It makes me ill how callously people talk about ripping their clients off. Over the last 12 months I have seen five different managing directors refer to their own clients as “muppets,” sometimes over internal e-mail. Even after the S.E.C., Fabulous Fab, Abacus, God’s work, Carl Levin, Vampire Squids?  No humility?  I mean, come on.  Integrity?  It is eroding.  I don’t know of any illegal behavior, but will people push the envelope and pitch lucrative and complicated products to clients even if they are not the simplest investments or the ones most directly aligned with the client’s goals? Absolutely. Every day, in fact.

Goldman Sachs (headquarters pictured above) responded to Smith’s assertions, saying that it didn’t reflect the way the company treated its clients.

So what’s the takeaway for HR leaders?

Merrie Spaeth, a Dallas-based communications’ expert, offers this assessment of Smith’s letter:

Normally, you’d say this is exactly the wrong, wrong, wrong way to go out the door. But this is like the woman who wrote the long letter to Ken Lay (Enron.) This is a very substantial, very senior, very well respected executive. He is actually sending a love letter to the firm, meaning—he loves GS and is willing to have a potentially very negative impact on his own position in the industry by calling them to account.

(Spaeth says she considers the op-ed piece credible because of what happened to “a good portion of the financial services/banking industry,” not because she personally knows Smith.)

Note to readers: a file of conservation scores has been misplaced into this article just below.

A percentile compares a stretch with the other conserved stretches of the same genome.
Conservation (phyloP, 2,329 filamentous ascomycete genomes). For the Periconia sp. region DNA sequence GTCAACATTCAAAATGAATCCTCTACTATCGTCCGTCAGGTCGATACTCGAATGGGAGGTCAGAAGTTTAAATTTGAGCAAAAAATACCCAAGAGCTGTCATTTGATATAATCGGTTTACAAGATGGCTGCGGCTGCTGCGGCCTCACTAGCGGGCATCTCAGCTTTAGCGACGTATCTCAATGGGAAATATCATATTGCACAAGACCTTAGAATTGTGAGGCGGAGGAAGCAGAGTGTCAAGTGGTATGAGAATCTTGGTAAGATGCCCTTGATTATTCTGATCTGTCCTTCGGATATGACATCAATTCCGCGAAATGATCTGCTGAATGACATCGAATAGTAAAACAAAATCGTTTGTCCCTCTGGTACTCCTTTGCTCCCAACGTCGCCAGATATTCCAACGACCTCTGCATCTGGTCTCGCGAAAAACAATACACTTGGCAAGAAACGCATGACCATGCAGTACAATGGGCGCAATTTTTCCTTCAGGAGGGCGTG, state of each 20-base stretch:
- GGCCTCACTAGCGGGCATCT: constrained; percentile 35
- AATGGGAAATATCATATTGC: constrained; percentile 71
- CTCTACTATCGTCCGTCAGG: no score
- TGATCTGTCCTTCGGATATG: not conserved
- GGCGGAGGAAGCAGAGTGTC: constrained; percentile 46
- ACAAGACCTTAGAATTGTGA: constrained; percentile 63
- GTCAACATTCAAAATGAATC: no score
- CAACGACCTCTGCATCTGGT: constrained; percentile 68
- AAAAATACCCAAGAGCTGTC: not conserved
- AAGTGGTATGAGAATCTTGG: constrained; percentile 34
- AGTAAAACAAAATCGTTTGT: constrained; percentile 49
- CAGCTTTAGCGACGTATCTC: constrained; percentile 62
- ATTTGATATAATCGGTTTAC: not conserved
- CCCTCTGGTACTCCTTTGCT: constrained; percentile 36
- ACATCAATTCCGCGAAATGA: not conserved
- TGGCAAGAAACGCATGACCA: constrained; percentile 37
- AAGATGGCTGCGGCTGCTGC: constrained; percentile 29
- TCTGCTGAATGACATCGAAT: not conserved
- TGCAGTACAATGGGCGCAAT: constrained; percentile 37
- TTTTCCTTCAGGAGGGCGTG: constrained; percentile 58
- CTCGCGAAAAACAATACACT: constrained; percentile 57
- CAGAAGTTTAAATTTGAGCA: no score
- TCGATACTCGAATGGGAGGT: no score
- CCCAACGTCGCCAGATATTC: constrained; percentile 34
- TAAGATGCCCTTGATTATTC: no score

I suspect the folks at GS may not see it the same way as Spaeth.

So returning to my earlier question of what this might means to HR leaders, Spaeth suggests the following:

I think the message for the senior HR executives is that you have to have functioning internal feedback and safety valves which hold executives accountable. (Think of Mark Hurd at HP and his behavior with the ‘escort.’ Think how many people had to know about that but no one stepped in and said, ‘Mark, pal, knock it off. No good will come of this.’  The GS example is potentially much more detrimental. Think of what just happened to Olympus, the Japanese company. They fired their CEO when he uncovered massive wrongdoing, and they thought they could get by.)

Thoughts on PSU as Paterno is Laid to Rest

There are so many thoughts and feelings swirling in me as mourners gather for Joe Paterno’s funeral in State College, Pa., today. One is my wish that I could be there with my son, a recent main campus mechanical engineering graduate. It just wasn’t realistic, considering both our jobs. (He’s now an engineer for a Philadelphia firm — a job I am enormously proud of, for him; a job I am — and I’m sure he is — eternally grateful to Penn State University for.)

I’m also thinking of the culture I knew as a visiting parent, the tugs at my heart looking at a picture like this one, of the Old Main building, thinking of the many trips my son must have taken up and down those steps. No doubt the trips Joe Pa must have taken, too, in his 62 years there.

I’m thinking of the family weekends we attended at my son’s fraternity, the spirit and enthusiasm in the air about promising futures and convictions and pride, the life-size cutout of Joe Pa I remember standing alongside us on at least one of those occasions.

My heart aches for every one of those graduates, every one of their parents, every one of those victims at the heart of the scandal now hanging over the campus, every member of the Paterno family and even every trustee who had to wrestle with whether he or she would or should attend today’s ceremony.